Apache + Passenger -vs- nginx + mongrel

At Engine Yard, we’ve been receiving a lot of inquiries as to whether we support Passenger™.

This uptick in interest seems to be related to support and comments from DHH himself. We’re in 100% agreement and we’ve been living it for 2 years!

However, I think there are some issues that need to be discussed with respect to Passenger. I felt compelled to discuss them at this time due to this post to Twitter.

First, if you’re running a single Rails application, Passenger in and of itself offers little advantage compared to other common deployment methods such as the nginx + mongrel stack that we’ve been using and developing for two years. It’s certainly not substantially faster or more efficient, thought it does offer simpler configuration, particularly so if you have access to a system where Apache is already up and running.

If you’re running multiple Rails applications, and are using Passenger’s ability to serve more applications than applications processes, you need to be aware of the performance of requests requiring an application process switch from one application to another. First requests are always slow, as a lot of code needs to be heated up, etc. Over ten years ago I learned personally that it’s far easier to manage static environments compared to dynamic environments for one simple reason: When things are changing dynamically, it’s hard to understand why things are behaving the way they are. The issues I’m discussing are generally acceptable in a situation where you have many low traffic applications, and you need to run those applications in a very limited environment. At Engine Yard, this is a very rare need for our customers, so this makes us less anxious to switch to something new -vs- something that is proven and works well.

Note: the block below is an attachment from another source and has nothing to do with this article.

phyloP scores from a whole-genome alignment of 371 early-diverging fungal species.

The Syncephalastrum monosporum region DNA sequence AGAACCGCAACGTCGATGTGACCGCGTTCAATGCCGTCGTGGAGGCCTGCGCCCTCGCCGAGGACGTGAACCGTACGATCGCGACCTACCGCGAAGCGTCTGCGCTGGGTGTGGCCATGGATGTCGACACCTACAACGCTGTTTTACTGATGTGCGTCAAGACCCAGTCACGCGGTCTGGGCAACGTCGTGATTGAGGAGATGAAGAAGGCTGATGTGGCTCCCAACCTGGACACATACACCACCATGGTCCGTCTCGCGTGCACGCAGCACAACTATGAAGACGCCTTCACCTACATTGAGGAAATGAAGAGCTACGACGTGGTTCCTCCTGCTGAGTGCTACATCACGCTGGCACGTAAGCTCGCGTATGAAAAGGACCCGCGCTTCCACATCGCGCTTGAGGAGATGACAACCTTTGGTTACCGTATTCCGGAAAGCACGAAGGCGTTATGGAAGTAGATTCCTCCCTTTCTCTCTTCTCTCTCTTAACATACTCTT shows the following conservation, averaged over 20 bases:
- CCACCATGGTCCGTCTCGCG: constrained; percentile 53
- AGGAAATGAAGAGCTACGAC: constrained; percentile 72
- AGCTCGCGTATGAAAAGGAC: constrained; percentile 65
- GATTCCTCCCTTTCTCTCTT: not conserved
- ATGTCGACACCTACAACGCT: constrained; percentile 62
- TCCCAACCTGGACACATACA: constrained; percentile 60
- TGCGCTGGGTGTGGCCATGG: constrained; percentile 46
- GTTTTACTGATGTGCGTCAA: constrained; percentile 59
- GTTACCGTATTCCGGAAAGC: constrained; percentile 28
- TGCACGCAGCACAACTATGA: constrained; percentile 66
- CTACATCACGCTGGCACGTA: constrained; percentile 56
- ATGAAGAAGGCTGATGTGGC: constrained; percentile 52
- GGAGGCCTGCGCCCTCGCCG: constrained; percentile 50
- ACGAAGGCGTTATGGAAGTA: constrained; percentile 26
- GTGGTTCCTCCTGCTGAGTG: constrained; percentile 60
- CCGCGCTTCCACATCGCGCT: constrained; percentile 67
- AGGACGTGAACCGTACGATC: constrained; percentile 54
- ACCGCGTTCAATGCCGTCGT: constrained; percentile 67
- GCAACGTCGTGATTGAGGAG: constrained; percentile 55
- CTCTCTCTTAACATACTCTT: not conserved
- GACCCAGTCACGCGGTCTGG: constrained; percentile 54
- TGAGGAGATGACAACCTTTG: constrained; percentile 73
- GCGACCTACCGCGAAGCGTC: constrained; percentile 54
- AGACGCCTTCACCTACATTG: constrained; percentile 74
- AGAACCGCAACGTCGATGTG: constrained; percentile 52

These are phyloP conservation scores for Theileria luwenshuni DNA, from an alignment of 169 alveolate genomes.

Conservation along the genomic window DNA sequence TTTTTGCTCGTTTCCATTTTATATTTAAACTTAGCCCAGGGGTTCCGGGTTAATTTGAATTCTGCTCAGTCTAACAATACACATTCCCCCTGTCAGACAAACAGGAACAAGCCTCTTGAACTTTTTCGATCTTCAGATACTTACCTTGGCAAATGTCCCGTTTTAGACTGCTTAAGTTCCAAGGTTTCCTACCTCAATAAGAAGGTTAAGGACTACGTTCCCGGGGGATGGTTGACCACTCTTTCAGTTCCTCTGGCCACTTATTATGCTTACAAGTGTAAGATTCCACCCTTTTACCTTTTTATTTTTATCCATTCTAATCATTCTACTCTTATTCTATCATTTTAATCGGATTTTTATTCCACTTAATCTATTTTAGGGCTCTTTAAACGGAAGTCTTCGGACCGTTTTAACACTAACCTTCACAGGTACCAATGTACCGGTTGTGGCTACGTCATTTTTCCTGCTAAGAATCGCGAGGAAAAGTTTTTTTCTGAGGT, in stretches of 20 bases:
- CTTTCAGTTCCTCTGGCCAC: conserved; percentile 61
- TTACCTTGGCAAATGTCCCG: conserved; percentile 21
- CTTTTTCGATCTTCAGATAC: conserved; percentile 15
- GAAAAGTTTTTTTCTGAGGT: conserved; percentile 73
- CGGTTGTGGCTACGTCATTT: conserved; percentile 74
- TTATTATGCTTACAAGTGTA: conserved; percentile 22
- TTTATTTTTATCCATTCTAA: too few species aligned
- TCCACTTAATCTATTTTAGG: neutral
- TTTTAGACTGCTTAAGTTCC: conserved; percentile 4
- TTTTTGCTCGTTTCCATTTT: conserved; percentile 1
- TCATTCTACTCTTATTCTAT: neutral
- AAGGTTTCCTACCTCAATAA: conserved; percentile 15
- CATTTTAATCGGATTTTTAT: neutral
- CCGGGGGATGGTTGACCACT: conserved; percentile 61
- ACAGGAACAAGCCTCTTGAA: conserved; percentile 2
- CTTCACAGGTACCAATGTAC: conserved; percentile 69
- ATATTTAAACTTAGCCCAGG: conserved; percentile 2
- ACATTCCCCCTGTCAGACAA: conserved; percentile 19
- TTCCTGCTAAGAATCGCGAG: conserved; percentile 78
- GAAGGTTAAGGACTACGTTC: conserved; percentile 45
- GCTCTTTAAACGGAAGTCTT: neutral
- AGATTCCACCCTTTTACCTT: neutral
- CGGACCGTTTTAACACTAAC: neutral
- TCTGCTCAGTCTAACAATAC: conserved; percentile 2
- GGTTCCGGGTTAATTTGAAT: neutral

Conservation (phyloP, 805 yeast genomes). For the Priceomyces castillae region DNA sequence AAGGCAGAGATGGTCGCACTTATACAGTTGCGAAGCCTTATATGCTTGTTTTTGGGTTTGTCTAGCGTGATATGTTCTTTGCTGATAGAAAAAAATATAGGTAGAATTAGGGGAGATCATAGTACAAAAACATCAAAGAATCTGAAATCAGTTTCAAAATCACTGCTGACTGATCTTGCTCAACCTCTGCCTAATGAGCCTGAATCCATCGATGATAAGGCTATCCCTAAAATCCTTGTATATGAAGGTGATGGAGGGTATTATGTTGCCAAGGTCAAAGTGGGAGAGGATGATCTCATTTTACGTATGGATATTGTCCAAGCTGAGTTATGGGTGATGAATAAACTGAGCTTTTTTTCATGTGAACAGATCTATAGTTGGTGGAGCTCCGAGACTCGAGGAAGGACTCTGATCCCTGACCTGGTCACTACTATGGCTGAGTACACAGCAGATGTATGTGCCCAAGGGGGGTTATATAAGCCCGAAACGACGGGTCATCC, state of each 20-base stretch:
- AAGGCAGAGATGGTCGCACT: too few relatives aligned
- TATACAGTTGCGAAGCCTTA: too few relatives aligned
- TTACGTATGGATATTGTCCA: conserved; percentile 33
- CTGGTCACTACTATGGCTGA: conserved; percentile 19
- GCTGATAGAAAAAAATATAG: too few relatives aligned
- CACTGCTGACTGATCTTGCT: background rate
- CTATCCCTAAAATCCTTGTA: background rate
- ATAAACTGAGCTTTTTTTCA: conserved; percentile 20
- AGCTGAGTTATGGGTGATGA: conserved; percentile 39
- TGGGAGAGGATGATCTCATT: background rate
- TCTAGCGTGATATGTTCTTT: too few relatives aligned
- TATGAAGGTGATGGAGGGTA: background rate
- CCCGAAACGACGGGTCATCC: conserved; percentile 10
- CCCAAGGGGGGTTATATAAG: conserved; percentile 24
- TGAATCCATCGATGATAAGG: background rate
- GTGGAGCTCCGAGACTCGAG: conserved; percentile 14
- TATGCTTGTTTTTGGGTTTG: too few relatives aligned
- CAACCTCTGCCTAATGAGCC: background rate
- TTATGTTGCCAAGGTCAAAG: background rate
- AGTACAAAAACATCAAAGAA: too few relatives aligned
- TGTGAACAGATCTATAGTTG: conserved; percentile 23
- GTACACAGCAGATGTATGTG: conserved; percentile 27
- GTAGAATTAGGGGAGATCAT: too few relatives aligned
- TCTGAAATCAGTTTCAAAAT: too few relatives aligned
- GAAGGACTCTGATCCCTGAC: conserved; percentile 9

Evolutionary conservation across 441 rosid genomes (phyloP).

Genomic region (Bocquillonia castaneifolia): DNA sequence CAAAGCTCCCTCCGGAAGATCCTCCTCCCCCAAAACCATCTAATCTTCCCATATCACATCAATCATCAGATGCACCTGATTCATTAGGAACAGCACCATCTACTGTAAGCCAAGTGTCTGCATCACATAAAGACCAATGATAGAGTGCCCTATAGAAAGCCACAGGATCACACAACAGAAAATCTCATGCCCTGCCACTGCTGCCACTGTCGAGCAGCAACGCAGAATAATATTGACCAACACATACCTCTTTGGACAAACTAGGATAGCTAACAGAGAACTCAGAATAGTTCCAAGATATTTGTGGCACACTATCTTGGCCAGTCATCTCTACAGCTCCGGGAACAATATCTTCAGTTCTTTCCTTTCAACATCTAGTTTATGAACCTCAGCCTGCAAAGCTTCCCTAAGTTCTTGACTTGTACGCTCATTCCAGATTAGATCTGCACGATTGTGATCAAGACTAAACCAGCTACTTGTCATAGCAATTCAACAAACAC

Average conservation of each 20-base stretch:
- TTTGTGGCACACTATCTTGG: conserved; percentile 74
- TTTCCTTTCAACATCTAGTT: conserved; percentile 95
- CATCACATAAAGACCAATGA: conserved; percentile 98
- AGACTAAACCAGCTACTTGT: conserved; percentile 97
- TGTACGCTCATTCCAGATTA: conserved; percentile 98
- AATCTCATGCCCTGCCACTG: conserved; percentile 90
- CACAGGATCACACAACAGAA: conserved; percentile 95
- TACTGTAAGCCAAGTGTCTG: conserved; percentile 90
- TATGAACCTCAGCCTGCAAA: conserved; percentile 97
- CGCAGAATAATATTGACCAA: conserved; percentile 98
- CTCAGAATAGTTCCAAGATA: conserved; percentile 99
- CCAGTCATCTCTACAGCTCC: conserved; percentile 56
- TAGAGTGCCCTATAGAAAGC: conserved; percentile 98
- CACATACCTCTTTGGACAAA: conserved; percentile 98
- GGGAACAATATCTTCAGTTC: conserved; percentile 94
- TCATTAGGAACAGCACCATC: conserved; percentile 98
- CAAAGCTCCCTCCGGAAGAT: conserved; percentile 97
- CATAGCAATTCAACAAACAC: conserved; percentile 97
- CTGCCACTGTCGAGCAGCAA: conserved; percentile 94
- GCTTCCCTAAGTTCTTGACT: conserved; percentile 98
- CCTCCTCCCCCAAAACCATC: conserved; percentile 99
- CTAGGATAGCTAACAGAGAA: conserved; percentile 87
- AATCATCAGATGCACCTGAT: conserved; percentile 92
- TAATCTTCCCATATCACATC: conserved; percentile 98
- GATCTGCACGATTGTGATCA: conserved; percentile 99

With the addition of Ruby Enterprise Edition, however, it does offer the additional advantage of memory savings. Some of those advantages are lost by having to run Apache, which as commonly delivered, is considerably larger and less efficient than nginx. Of course, you can reduce these disadvantages by cutting down a custom build and tweaking the included modules, but once you’re headed down that road, the simplicity advantage has left the building. :-)

The reason that I felt compelled to respond to Pratik’s Twitter post is that it entirely ignores a few issues that prevent Engine Yard, and no doubt other companies from immediately supporting Passenger&trade and/or Ruby Enterprise Edition.

First, Engine Yard uses 64 bit environments to allow our customers the highest performance virtual machines and access to large memory spaces when needed. Just today Phusion has introduced a version that should fix these issues. Before today, Engine Yard could not support this combination, it’s just that simple, no FUD intended.

Second, our customers choose Engine Yard for experience and expertise in hosting Rails applications. At this moment, we have no experience or expertise in Passenger™. That is a fact.

All in all, I think that Phusion’s Passenger and Rails Enterprise Edition products are interesting. So interesting, in fact, that we chose to investigate the same basic strategy with respect to Rubinius. I’m not yet certain that a substantially patched version of the Ruby source code, maintained independent from the core team, is something that can be supported in the near term, though it’s clear from the drumbeat and experiences of users that the trajectory is looking good.

I’m certainly hoping and encouraging the Ruby core team to work with Phusion to accept their GC patches into the mainline.


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